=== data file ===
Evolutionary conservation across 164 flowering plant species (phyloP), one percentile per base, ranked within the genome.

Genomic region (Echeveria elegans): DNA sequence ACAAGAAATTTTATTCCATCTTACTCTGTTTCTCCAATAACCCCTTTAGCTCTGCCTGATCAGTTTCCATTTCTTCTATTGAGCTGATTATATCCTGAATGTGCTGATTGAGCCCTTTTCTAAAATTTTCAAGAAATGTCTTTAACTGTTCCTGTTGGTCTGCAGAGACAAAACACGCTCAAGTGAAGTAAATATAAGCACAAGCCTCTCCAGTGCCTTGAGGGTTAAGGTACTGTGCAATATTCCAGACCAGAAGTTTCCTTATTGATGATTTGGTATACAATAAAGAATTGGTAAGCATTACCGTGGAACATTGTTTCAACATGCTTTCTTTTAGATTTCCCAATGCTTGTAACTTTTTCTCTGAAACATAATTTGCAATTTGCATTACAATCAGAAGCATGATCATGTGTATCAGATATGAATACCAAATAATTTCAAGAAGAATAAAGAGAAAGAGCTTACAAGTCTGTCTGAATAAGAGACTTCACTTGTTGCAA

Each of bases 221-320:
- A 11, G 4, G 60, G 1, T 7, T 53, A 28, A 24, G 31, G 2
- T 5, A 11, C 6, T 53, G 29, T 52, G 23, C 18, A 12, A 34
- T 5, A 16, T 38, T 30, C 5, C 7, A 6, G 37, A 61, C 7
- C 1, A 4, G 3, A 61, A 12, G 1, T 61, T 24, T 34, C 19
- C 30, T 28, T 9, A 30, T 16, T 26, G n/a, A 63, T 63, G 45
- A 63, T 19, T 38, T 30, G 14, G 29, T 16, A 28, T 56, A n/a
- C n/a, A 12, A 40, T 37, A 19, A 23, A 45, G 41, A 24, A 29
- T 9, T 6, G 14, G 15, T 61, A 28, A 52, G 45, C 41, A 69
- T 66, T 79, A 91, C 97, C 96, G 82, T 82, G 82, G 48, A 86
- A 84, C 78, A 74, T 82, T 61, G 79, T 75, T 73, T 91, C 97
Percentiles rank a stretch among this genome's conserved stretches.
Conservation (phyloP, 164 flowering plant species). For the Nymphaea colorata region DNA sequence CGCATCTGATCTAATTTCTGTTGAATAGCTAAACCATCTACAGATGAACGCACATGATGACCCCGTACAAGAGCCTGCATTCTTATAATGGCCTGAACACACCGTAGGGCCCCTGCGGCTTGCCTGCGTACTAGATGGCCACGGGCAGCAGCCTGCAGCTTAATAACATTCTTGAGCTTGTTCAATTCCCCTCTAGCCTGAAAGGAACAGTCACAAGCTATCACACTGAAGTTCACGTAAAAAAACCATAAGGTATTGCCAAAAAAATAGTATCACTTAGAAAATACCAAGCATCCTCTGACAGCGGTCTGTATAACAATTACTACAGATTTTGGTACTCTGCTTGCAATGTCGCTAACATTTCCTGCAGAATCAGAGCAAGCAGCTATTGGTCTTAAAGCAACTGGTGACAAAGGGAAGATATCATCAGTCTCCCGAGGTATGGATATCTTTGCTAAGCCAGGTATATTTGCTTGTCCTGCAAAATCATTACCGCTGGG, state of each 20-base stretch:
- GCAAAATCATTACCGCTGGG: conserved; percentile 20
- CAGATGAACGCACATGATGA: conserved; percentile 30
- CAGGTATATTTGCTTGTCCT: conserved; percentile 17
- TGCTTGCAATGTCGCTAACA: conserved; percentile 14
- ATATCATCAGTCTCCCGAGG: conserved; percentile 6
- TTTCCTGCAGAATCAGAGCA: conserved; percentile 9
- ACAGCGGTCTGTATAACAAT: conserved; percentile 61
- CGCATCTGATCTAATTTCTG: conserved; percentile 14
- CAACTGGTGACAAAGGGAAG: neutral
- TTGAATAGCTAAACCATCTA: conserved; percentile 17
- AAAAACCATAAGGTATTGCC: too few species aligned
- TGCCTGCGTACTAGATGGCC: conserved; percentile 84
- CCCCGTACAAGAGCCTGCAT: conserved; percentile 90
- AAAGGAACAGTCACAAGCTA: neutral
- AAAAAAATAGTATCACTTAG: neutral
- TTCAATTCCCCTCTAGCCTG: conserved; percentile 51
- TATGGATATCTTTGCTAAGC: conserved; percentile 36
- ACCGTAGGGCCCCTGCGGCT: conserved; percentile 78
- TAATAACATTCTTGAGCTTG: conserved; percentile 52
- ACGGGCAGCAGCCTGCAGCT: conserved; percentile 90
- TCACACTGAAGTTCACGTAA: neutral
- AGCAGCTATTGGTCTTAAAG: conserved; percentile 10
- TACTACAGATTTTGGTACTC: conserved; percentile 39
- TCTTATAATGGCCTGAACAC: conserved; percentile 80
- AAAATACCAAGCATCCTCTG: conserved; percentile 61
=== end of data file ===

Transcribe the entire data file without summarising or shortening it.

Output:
Evolutionary conservation across 164 flowering plant species (phyloP), one percentile per base, ranked within the genome.

Genomic region (Echeveria elegans): DNA sequence ACAAGAAATTTTATTCCATCTTACTCTGTTTCTCCAATAACCCCTTTAGCTCTGCCTGATCAGTTTCCATTTCTTCTATTGAGCTGATTATATCCTGAATGTGCTGATTGAGCCCTTTTCTAAAATTTTCAAGAAATGTCTTTAACTGTTCCTGTTGGTCTGCAGAGACAAAACACGCTCAAGTGAAGTAAATATAAGCACAAGCCTCTCCAGTGCCTTGAGGGTTAAGGTACTGTGCAATATTCCAGACCAGAAGTTTCCTTATTGATGATTTGGTATACAATAAAGAATTGGTAAGCATTACCGTGGAACATTGTTTCAACATGCTTTCTTTTAGATTTCCCAATGCTTGTAACTTTTTCTCTGAAACATAATTTGCAATTTGCATTACAATCAGAAGCATGATCATGTGTATCAGATATGAATACCAAATAATTTCAAGAAGAATAAAGAGAAAGAGCTTACAAGTCTGTCTGAATAAGAGACTTCACTTGTTGCAA

Each of bases 221-320:
- A 11, G 4, G 60, G 1, T 7, T 53, A 28, A 24, G 31, G 2
- T 5, A 11, C 6, T 53, G 29, T 52, G 23, C 18, A 12, A 34
- T 5, A 16, T 38, T 30, C 5, C 7, A 6, G 37, A 61, C 7
- C 1, A 4, G 3, A 61, A 12, G 1, T 61, T 24, T 34, C 19
- C 30, T 28, T 9, A 30, T 16, T 26, G n/a, A 63, T 63, G 45
- A 63, T 19, T 38, T 30, G 14, G 29, T 16, A 28, T 56, A n/a
- C n/a, A 12, A 40, T 37, A 19, A 23, A 45, G 41, A 24, A 29
- T 9, T 6, G 14, G 15, T 61, A 28, A 52, G 45, C 41, A 69
- T 66, T 79, A 91, C 97, C 96, G 82, T 82, G 82, G 48, A 86
- A 84, C 78, A 74, T 82, T 61, G 79, T 75, T 73, T 91, C 97
Percentiles rank a stretch among this genome's conserved stretches.
Conservation (phyloP, 164 flowering plant species). For the Nymphaea colorata region DNA sequence CGCATCTGATCTAATTTCTGTTGAATAGCTAAACCATCTACAGATGAACGCACATGATGACCCCGTACAAGAGCCTGCATTCTTATAATGGCCTGAACACACCGTAGGGCCCCTGCGGCTTGCCTGCGTACTAGATGGCCACGGGCAGCAGCCTGCAGCTTAATAACATTCTTGAGCTTGTTCAATTCCCCTCTAGCCTGAAAGGAACAGTCACAAGCTATCACACTGAAGTTCACGTAAAAAAACCATAAGGTATTGCCAAAAAAATAGTATCACTTAGAAAATACCAAGCATCCTCTGACAGCGGTCTGTATAACAATTACTACAGATTTTGGTACTCTGCTTGCAATGTCGCTAACATTTCCTGCAGAATCAGAGCAAGCAGCTATTGGTCTTAAAGCAACTGGTGACAAAGGGAAGATATCATCAGTCTCCCGAGGTATGGATATCTTTGCTAAGCCAGGTATATTTGCTTGTCCTGCAAAATCATTACCGCTGGG, state of each 20-base stretch:
- GCAAAATCATTACCGCTGGG: conserved; percentile 20
- CAGATGAACGCACATGATGA: conserved; percentile 30
- CAGGTATATTTGCTTGTCCT: conserved; percentile 17
- TGCTTGCAATGTCGCTAACA: conserved; percentile 14
- ATATCATCAGTCTCCCGAGG: conserved; percentile 6
- TTTCCTGCAGAATCAGAGCA: conserved; percentile 9
- ACAGCGGTCTGTATAACAAT: conserved; percentile 61
- CGCATCTGATCTAATTTCTG: conserved; percentile 14
- CAACTGGTGACAAAGGGAAG: neutral
- TTGAATAGCTAAACCATCTA: conserved; percentile 17
- AAAAACCATAAGGTATTGCC: too few species aligned
- TGCCTGCGTACTAGATGGCC: conserved; percentile 84
- CCCCGTACAAGAGCCTGCAT: conserved; percentile 90
- AAAGGAACAGTCACAAGCTA: neutral
- AAAAAAATAGTATCACTTAG: neutral
- TTCAATTCCCCTCTAGCCTG: conserved; percentile 51
- TATGGATATCTTTGCTAAGC: conserved; percentile 36
- ACCGTAGGGCCCCTGCGGCT: conserved; percentile 78
- TAATAACATTCTTGAGCTTG: conserved; percentile 52
- ACGGGCAGCAGCCTGCAGCT: conserved; percentile 90
- TCACACTGAAGTTCACGTAA: neutral
- AGCAGCTATTGGTCTTAAAG: conserved; percentile 10
- TACTACAGATTTTGGTACTC: conserved; percentile 39
- TCTTATAATGGCCTGAACAC: conserved; percentile 80
- AAAATACCAAGCATCCTCTG: conserved; percentile 61